Transparent conductive materials based on nanoparticles
Flexible and printable electronics require new materials. In this project, we are looking at optically transparent materials for the electronics of the future. The BMBF-funded project, part of the NanoMatFutur program, uses nanoparticles with defined shapes and arrangements in polymers to produce transparent electrodes for touch-sensitive screens and solar cells, for example. Chemists, materials scientists and an engineer are working closely together to develop new materials that can be processed using the well-known methods of wet coating and printing.
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Inkjet printing of RFID antennas on paper with hybrid inks
In the NanoSpekt project, we have developed sinter-free hybrid inks that allow us to apply electrical conductors to sensitive surfaces without sintering - including paper and cardboard. In this project, in cooperation with the Papiertechnische Stiftung (PTS), we are researching how to use these materials to print RFID antennas directly onto cardboard for contactless identification of packaging.
Paper and cardboard are very important but also challenging substrates: their surface is porous and ink penetrates during printing, making electrical conduction difficult. In addition, paper starts to curl when heated too much, and cardboard gets folded, which can easily damage conductive structures. That's why, in this AiF-funded collaboration, we're investigating how to make the connection between cardboard and ink strong enough - and how this can be used to incorporate additional functions into boxes, preferably directly from the manufacturer.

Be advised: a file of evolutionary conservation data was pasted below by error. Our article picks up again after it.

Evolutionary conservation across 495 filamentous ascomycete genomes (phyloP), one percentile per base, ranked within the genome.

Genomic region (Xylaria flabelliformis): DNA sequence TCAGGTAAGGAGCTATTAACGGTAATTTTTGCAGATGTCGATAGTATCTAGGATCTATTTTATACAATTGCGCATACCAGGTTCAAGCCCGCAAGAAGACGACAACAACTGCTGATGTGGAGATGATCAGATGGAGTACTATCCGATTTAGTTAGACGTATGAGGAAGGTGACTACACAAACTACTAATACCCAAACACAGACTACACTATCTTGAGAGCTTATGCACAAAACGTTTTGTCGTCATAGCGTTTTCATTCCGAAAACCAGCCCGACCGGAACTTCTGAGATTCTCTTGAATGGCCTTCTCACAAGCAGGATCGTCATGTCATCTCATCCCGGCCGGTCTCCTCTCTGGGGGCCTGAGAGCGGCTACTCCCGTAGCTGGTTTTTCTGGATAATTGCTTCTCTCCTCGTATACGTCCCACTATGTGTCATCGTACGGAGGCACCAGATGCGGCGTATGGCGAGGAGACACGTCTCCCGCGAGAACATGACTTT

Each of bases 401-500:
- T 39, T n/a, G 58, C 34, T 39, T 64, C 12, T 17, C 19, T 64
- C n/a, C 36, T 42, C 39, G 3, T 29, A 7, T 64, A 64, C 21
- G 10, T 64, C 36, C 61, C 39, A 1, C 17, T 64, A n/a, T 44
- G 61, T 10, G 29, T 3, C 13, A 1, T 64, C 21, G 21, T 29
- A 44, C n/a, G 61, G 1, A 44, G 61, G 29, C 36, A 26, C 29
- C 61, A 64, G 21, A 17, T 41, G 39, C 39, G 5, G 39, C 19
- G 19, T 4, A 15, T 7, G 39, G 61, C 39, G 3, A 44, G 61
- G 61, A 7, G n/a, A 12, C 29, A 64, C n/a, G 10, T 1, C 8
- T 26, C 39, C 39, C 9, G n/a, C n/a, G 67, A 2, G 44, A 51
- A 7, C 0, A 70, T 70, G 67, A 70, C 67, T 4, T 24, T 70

Hybrid dielectric layers
For printed electronics, dielectric layers, e.g. for capacitor elements, are necessary in addition to conductive layers. Pure polymer layers exhibit limited polarization capability in the electric field and thus a relatively low dielectric constant. We investigate hybrid layers of gold nanoparticles separated by insulating ligands. Here, on the one hand, the polarization capability of the hybrid material and the dielectric constant of the layer should be increased by the metallic particles, and on the other hand, charge transport between the nanoparticles and failure of the dielectric layer should be prevented.
Hybrid Particle Polymer X-Ray Imaging Plates
Digital image plates for medical X-rays are based on ceramics. This project, supported by the BMBF, is developing X-ray image plates based on a new material consisting of conductive polymers and inorganic particles. The particles absorb and convert X-ray photons, and the conductive polymers transport the resulting charge to electrodes. The Structure Formation program area is mainly concerned in the project with the analysis of the composite structures of particles and polymers, the formation of the structure during fabrication and its effects on the performance of the image plates.